BIRD WATCH: How a bird knows who it is

HOW DOES A bird know it is a particular species? The quick and easy answer is “instinct.”

There is a bit more to it than that, even though instinct governs many of a bird’s actions, migration being one of them. All creatures are attracted to others who resemble them, and when it comes to baby birds, that attraction is referred to as “imprinting.”

When a baby bird breaks free of its shell, it imprints on the first being it sees. Robin babies are fed by robin parents, and that tells the infant it is a robin.

It will choose another robin for a mate. It will argue with other robins that trespass on its territory during the nesting season. In the fall, it will flock together with other robins to seek out the food attractive to robins.

This imprinting works well for the majority of bird species, but there are some exceptions. It’s not only important to know you are a robin, a jay or a sparrow; you must know if others of your kind are male or female.

Male and female robins do not look exactly alike. There is just enough difference in the intensity of their coloring to make telling them apart possible.

Most of the time, the male and female of any passerine bird looks noticeably different from one another. Sometimes the difference is very subtle, but not if you are a bird.

Even a bird can make a mistake, especially if both sexes appear identical — like song sparrows. I can’t remember where I read about song sparrows when it comes to spring courtship, but I’ll never forget what was written on their problem with recognizing the opposite sex during spring mating season.

The writer related that the best way to tell males and females apart was to observe how two song sparrows reacted to one another.

When a song sparrow comes face to face with another song sparrow, each sex reacts differently.

A male bird ruffles his feathers and attempts to chase away what looks like another male in the area. If that bird is a male, it will assume an equally aggressive demeanor. He who bluffs the best will take the day.

When a female song sparrow is accosted by such a male, she will effect a submissive attitude complete with pitiful peeping while assuming the pleading manner of a young bird begging from an adult.

That changes the aggressive male’s manner. He realizes he has made a mistake and must change from an aggressor to an admirer. If he offers her a tidbit and she accepts it, the two just might connect.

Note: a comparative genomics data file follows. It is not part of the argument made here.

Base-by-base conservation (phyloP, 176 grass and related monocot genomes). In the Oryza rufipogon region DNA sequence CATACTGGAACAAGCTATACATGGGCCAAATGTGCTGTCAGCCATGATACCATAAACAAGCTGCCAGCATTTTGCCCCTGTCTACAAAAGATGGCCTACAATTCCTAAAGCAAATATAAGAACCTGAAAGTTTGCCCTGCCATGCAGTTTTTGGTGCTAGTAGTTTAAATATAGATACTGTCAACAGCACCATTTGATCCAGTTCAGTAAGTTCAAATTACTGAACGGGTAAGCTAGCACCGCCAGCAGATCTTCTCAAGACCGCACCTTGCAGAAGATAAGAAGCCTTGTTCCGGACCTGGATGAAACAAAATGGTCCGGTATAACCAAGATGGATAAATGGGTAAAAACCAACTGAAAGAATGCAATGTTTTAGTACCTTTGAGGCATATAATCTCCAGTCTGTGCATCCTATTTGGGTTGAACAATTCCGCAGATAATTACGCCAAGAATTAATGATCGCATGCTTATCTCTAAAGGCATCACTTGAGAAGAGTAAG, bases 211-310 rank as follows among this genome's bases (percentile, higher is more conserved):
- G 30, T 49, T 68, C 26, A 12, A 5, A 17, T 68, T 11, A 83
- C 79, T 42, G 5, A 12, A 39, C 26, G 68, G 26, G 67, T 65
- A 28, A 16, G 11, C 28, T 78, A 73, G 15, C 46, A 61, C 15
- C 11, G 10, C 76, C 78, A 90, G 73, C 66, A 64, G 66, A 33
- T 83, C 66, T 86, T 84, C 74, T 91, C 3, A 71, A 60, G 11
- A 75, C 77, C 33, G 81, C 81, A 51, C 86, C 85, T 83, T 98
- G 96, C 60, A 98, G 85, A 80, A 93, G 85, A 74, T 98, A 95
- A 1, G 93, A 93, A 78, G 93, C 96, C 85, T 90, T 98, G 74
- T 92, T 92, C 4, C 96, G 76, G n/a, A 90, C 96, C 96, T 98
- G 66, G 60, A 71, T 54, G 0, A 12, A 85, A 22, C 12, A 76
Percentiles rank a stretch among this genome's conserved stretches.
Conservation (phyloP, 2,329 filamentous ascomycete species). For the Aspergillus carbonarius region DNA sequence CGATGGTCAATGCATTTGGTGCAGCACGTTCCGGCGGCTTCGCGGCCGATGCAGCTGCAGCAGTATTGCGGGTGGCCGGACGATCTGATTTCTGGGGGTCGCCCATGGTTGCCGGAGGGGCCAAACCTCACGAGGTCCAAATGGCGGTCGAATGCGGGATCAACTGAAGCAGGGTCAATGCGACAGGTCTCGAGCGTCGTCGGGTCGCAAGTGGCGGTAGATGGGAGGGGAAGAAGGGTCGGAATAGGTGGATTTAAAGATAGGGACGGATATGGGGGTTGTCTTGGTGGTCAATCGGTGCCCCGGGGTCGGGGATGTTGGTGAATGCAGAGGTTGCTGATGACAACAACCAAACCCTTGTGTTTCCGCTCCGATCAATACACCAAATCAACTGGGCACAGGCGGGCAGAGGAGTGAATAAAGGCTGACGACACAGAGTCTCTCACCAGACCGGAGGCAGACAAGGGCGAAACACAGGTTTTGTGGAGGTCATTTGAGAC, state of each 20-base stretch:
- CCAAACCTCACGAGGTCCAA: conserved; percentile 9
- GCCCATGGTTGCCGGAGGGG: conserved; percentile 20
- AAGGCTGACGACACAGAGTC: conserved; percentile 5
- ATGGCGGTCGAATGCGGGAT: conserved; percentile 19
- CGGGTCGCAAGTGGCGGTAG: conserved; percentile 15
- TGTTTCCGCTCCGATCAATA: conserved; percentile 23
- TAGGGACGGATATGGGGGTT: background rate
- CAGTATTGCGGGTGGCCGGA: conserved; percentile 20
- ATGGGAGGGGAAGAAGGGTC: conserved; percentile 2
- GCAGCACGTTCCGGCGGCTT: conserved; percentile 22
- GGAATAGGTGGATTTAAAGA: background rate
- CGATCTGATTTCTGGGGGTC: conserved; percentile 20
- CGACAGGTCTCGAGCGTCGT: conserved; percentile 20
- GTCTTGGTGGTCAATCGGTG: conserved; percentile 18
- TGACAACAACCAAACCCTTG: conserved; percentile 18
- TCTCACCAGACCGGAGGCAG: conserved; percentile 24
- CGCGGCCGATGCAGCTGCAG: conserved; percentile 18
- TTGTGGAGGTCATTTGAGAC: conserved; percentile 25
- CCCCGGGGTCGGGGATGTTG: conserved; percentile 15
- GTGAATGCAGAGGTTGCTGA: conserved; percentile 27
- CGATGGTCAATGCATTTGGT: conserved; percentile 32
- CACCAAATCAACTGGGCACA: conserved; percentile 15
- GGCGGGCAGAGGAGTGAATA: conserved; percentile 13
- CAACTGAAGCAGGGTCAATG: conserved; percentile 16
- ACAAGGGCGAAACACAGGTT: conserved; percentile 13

The imprinting that takes place when a bird is newly hatched is strong enough to create real problems if the bird isn’t properly imprinted. For example, should the bird see another bird, even another being, it will still imprint on them.

Cowbirds lay their eggs in the nests of other birds. When a tiny yellow warbler discovers one of her offspring is a much larger cowbird, she will still be faced with feeding the begging giant who faithfully follows its step-parent about.

It thinks it’s a yellow warbler. The warbler may suspect otherwise but is programmed to put food in that open, begging mouth.

Should a hatchling spot a human being when it pops out of its shell, it still sees Mom or Dad. This is a problem when eggs are being hatched in a lab where conservation efforts are trying to increase an endangered species population.

Those working with whooping cranes or California condors wear costumes resembling the bird’s natural parents. The human is mostly concealed and their arm and hand are meant to look like a parent arriving with food.

The arrangement resembles a hand puppet and it has been successful. Both the cranes and the condors are success stories and imprinting played a major role. It always does.

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Joan Carson’s column appears every Sunday. Contact her at P.O. Box 532, Poulsbo, WA 98370, with a self-addressed, stamped envelope for a reply. Email: joanpcarson@comcast.net.

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